On May 4th, Jessica and I went to a World Affairs Council (WAC) event at the Glade Gallery in The Woodlands to hear from retired Lieutenant Colonel Kyleanne Hunter and Senior Fellow and Director of the Military, Veterans, and Society Program at the Center for a New American Security (CNAS), Katherine Kuzminski, speak about women in the military. Interestingly, we had previously met the CEO of CNAS, Richard Fontaine, at a previous WAC event.
The Glade Gallery, as usual, had stunning artwork adorning its walls and upon viewing them all we were able to determine our favorite art piece.
After a brief introduction by the sponsor of The Woodlands’ series, Champion X, one of our favorite moderators, Ray Cunningham, gave us a brief introduction of who Lt. Colonel Hunter and Mrs. Kuzminski are. Kyleanne Hunter served in the Marine Corps as a Lt. Colonel and has multiple combat deployments as an AH-1W “Super Cobra” attack pilot and is now a Military and Strategic Studies assistant professor at the United States Air Force Academy. Mrs. Kuzminski was a Political Scientist at RAND Corporation where she researched military personnel policy before joining the Center for a New American Security.
Mrs. Kuzminski and Lt. Colonel Hunter discussed how it was believed that women were formerly unable to perform “manly” tasks. To begin with, there weren’t many women in the military, and those that were had limited job opportunities within. Mainly because many of the equipment and uniforms were designed for men. Although, women have served in ever-increasing capacities in support of the US military in every war the country has faced whether it is as combat nurses or four-star generals and admirals. Making up approximately 3% of those serving in the military when the draft ended in 1973.
In 2015, all combat positions were made available to females which allowed Lt. Colonel Hunter to be an AH-1W “Super Cobra” attack pilot. Prior to 2015, women in the military could not sign up to do any combat positions which is part of the reason why our “team Mom,” Ms. Stephanie, went into Linguistics despite her interest in a combat position. Both Mrs. Kuzminski and Lt. Colonel Hunter, believe that there are not enough women within the high ranks of the military.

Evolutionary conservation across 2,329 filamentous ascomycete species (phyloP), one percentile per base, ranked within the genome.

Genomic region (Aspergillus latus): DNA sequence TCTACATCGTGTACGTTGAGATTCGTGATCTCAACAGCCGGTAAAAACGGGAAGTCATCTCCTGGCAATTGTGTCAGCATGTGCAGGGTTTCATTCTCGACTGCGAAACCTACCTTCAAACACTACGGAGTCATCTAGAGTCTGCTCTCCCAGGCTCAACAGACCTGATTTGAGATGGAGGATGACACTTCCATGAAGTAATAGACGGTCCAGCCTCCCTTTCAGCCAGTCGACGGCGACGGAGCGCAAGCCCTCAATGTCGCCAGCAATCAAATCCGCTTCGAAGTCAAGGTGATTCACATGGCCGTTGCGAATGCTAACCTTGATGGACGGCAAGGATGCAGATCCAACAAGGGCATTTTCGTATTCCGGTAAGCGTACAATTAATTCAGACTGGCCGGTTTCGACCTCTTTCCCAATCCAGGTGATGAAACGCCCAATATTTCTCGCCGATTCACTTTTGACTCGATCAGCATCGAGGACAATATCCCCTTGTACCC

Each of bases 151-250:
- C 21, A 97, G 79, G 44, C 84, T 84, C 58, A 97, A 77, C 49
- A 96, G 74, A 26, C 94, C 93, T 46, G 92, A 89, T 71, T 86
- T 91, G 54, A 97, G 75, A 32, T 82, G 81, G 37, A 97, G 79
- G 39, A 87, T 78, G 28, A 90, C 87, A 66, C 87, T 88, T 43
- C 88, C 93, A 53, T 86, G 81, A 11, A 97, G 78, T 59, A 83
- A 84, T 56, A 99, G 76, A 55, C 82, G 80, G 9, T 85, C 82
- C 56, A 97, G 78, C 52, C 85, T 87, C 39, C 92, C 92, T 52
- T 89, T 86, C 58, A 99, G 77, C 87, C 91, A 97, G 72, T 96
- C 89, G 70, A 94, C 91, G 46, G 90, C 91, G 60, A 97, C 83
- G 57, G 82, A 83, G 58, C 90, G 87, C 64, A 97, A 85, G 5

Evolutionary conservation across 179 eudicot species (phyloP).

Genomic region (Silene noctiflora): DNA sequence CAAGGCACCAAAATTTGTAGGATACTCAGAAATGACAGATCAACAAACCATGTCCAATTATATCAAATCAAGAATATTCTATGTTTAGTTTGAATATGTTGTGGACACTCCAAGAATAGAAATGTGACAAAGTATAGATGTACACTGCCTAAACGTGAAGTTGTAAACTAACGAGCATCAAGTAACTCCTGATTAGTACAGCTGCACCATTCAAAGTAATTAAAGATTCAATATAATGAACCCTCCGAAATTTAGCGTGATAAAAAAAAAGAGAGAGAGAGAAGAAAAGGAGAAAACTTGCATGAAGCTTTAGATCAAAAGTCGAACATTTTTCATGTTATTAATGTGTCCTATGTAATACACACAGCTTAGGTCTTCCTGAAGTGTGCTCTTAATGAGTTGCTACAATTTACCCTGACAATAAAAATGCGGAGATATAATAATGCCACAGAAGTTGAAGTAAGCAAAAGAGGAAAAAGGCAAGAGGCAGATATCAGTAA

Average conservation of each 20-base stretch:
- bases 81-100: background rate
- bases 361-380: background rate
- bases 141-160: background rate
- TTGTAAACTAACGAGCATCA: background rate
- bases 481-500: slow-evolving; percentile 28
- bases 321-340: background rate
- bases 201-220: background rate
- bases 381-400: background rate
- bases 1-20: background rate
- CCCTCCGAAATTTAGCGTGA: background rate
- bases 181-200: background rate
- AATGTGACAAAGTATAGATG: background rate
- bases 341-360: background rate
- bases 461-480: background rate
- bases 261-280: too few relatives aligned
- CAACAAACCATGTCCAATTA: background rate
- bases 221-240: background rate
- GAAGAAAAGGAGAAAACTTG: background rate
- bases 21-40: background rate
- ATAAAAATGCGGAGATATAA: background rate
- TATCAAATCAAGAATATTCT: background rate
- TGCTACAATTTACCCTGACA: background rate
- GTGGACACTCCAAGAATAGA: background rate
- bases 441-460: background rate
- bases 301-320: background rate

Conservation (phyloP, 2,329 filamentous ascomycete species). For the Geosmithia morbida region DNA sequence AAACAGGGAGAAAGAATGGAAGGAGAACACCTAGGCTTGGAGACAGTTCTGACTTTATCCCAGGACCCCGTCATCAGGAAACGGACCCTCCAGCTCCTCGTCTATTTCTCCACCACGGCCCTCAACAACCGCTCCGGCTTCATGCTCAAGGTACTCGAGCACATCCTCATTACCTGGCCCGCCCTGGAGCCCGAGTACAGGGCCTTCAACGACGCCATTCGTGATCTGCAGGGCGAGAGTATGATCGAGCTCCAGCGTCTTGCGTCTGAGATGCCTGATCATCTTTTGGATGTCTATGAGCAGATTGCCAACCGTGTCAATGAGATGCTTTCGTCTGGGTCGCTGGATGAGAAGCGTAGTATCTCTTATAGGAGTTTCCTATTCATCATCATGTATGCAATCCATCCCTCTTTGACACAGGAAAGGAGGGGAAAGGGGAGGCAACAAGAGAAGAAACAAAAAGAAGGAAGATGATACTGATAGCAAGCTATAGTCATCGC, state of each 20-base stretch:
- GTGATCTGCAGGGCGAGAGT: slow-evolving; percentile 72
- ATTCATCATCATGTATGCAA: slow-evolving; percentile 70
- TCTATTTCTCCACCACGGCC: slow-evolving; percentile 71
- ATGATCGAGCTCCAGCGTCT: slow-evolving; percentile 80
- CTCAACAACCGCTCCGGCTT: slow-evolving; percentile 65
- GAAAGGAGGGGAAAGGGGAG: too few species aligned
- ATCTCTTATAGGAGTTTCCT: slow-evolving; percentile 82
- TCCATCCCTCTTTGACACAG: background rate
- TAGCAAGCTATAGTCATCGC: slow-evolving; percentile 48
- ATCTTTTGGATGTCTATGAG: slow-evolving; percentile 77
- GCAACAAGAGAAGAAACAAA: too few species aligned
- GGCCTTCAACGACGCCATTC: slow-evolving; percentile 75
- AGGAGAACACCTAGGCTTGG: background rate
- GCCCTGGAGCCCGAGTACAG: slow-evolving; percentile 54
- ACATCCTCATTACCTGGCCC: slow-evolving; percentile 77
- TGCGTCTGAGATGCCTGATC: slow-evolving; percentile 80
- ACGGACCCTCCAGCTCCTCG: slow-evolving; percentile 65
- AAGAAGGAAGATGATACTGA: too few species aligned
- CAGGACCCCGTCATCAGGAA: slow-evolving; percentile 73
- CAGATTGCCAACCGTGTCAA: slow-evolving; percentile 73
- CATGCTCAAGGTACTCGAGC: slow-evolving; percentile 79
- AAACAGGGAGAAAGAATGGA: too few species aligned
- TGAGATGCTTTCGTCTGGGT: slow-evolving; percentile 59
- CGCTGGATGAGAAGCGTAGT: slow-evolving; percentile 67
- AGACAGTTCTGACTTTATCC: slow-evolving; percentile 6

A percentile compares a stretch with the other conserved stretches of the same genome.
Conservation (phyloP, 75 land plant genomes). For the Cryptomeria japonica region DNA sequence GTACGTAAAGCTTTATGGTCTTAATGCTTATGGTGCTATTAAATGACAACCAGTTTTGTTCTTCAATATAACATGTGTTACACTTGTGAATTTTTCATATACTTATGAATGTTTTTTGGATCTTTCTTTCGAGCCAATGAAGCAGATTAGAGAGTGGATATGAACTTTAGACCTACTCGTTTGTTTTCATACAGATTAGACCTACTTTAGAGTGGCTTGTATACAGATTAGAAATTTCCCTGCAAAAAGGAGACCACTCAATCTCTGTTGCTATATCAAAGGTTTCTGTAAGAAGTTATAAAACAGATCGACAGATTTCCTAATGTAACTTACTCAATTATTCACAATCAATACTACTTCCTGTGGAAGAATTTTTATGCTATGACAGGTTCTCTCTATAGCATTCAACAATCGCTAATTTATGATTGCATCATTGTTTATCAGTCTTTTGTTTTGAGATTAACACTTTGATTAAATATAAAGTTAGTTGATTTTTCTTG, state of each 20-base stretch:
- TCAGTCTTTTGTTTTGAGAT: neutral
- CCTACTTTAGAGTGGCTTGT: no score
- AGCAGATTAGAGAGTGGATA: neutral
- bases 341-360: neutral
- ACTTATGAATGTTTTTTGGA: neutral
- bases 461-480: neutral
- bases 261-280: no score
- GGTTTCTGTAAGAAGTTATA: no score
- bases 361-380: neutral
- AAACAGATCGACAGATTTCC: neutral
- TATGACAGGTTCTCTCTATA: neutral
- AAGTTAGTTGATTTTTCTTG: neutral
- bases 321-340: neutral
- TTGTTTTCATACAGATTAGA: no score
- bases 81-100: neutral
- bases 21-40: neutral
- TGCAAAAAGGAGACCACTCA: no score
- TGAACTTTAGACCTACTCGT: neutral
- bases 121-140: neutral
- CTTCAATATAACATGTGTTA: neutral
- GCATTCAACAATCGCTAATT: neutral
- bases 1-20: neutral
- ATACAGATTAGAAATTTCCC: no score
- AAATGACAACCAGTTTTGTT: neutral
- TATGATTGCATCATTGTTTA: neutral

There are multiple reasons for this such as (1) their want and desire to start a family of their own, (2) it is a male-dominated career, and (3) the occurring sexual assaults. All of these are factors that make it difficult to “recruit and retain” women in the military.
They often just serve their time and retire to start their family, which is why we are starting to see daycares available through the military for the children of those who serve.
As a male-dominated career, it used to be difficult and occasionally still is for women to move up the ranks due to the belief that a man is a better fit for those positions. However, this has started to shift with the implementation of tests that target the skills necessary for the specific ranks to help determine who is most qualified with both men and women having the same standards.
Sexual assaults in the military have been a “hot topic” on the news recently, not because there was suddenly an uprising but because women are now finding they can confide in higher-ups to follow through with a consequence for the accused. Part of this is because the most qualified are moving up and those tend to be the ones used to get overlooked but were the most trusted within their squadrons. However, there are efforts being taken to reduce the number of sexual assaults within the military like the committee that Lt. Colonel Hunter is on.
I found it most interesting when Lt. Colonel Hunter mentioned hygiene and protection as the two most important aspects of being a woman in the military. I am currently in ROTC and am considering my options within the Army, so I was curious in knowing how she dealt with these aspects. She revealed her personal choice of shaving prior to her deployment, including her hair, to be most hygienic.
Following the presentation, I had the opportunity to ask Lt. Colonel Hunter more about her experience in the military, including how she managed to withstand the long hours of field training, ruck marches, and other arduous tasks as a woman. We are grateful to the World Affairs Council for hosting Lt. Colonel Hunter and Mrs. Kuzminski, who flew down to Texas from DC!